What Happens if Parents Can’t Work Together on Homeschooling Decisions in NJ?

If Parents Disagree on Homeschooling, Courts Prioritize The Child’s Best Interests, Considering Custody Terms and Each Parent’s Ability to Educate Well.

What Happens if Parents Can't Work Together on Homeschooling Decisions in NJ?Whether you want more freedom in your family schedule, the ability to meet the individual needs of your child in a tailored, personalized way, or you are seeking alignment between your child’s education and your religious or philosophical beliefs, the desire to homeschool your child is usually based on very personal and passionate reasons. If you co-parent with your ex and they are opposed to homeschooling, it can present a difficult dilemma that requires consideration, communication, and potentially legal counsel to understand your rights and options.

The amount of homeschooled children in the United States grew exponentially following the COVID-19 pandemic when families across the country were unexpectedly thrown into home instruction and virtual schooling while schools were closed. While most students returned to in-person instruction in public or private schools, a large number of families decided to homeschool. Since then, the stigma around homeschooling that used to exist has dramatically changed, though it is still an unconventional approach to childhood education.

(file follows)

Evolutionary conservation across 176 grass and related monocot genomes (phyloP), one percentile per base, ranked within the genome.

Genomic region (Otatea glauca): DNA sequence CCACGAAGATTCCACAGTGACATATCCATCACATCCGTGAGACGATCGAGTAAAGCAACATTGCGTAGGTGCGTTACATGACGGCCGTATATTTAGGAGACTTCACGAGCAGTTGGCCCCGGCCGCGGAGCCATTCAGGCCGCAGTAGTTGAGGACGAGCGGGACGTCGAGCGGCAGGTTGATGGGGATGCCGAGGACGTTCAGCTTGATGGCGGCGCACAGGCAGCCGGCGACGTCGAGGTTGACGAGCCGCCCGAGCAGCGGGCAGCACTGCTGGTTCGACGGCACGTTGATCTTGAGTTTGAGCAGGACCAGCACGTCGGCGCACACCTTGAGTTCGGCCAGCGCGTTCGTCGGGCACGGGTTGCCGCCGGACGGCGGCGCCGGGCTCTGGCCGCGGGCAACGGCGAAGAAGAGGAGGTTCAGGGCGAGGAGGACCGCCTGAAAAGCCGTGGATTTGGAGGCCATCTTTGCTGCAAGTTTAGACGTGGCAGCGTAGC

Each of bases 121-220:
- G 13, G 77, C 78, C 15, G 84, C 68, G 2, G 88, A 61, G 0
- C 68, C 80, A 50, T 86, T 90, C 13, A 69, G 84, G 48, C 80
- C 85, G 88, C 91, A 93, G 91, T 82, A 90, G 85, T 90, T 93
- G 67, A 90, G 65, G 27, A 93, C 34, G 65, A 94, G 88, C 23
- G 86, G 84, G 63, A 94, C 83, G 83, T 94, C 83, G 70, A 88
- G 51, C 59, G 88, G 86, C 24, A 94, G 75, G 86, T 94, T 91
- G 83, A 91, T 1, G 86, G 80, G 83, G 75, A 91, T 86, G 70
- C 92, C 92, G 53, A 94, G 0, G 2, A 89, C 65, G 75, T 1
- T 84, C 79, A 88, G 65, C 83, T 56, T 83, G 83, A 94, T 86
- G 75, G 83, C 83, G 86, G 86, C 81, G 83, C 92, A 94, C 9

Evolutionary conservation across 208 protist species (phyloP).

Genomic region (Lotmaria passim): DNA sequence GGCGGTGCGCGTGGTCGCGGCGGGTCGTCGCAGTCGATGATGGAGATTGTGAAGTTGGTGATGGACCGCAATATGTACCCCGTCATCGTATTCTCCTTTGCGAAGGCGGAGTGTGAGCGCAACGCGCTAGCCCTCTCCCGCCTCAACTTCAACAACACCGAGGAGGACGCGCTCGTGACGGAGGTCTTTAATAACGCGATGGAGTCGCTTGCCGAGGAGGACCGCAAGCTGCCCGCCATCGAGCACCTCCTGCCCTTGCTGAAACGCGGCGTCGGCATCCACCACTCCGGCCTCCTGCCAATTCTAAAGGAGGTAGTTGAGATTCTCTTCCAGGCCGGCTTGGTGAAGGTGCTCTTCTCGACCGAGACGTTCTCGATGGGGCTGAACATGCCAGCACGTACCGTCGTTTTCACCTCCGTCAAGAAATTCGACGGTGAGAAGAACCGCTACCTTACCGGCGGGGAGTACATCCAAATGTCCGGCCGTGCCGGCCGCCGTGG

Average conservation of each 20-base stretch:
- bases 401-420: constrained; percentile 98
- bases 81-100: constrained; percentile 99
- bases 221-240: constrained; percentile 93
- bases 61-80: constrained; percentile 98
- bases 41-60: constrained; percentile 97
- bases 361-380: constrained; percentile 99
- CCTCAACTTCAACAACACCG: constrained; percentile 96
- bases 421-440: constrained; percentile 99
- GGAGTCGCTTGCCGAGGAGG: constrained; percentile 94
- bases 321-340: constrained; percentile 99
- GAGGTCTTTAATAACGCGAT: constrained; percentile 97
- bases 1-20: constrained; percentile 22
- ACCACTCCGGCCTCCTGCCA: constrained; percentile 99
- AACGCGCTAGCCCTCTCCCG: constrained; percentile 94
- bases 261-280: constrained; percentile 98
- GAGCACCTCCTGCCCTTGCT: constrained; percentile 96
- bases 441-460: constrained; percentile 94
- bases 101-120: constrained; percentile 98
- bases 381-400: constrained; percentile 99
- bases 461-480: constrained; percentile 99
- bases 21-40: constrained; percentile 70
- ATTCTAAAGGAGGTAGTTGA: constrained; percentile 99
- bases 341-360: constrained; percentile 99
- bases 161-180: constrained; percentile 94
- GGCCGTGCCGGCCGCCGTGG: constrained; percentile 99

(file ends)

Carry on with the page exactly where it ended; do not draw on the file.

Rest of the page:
With this surge in alternative education also came increased disputes between co-parents with differing views and desires relating to homeschooling their children. So, if you wish to homeschool your child(ren) and their other parent disagrees, who has the final say? What rights and options do you have?

Court Involvement in Homeschooling Disputes in New Jersey

When a dispute around whether or not to homeschool arises, the type of custody held by each parent plays a significant role in decision-making authority. Parents with sole legal custody have the legal right to make educational decisions for their child unilaterally, without the consent of their child’s other parent. This includes the right to homeschool.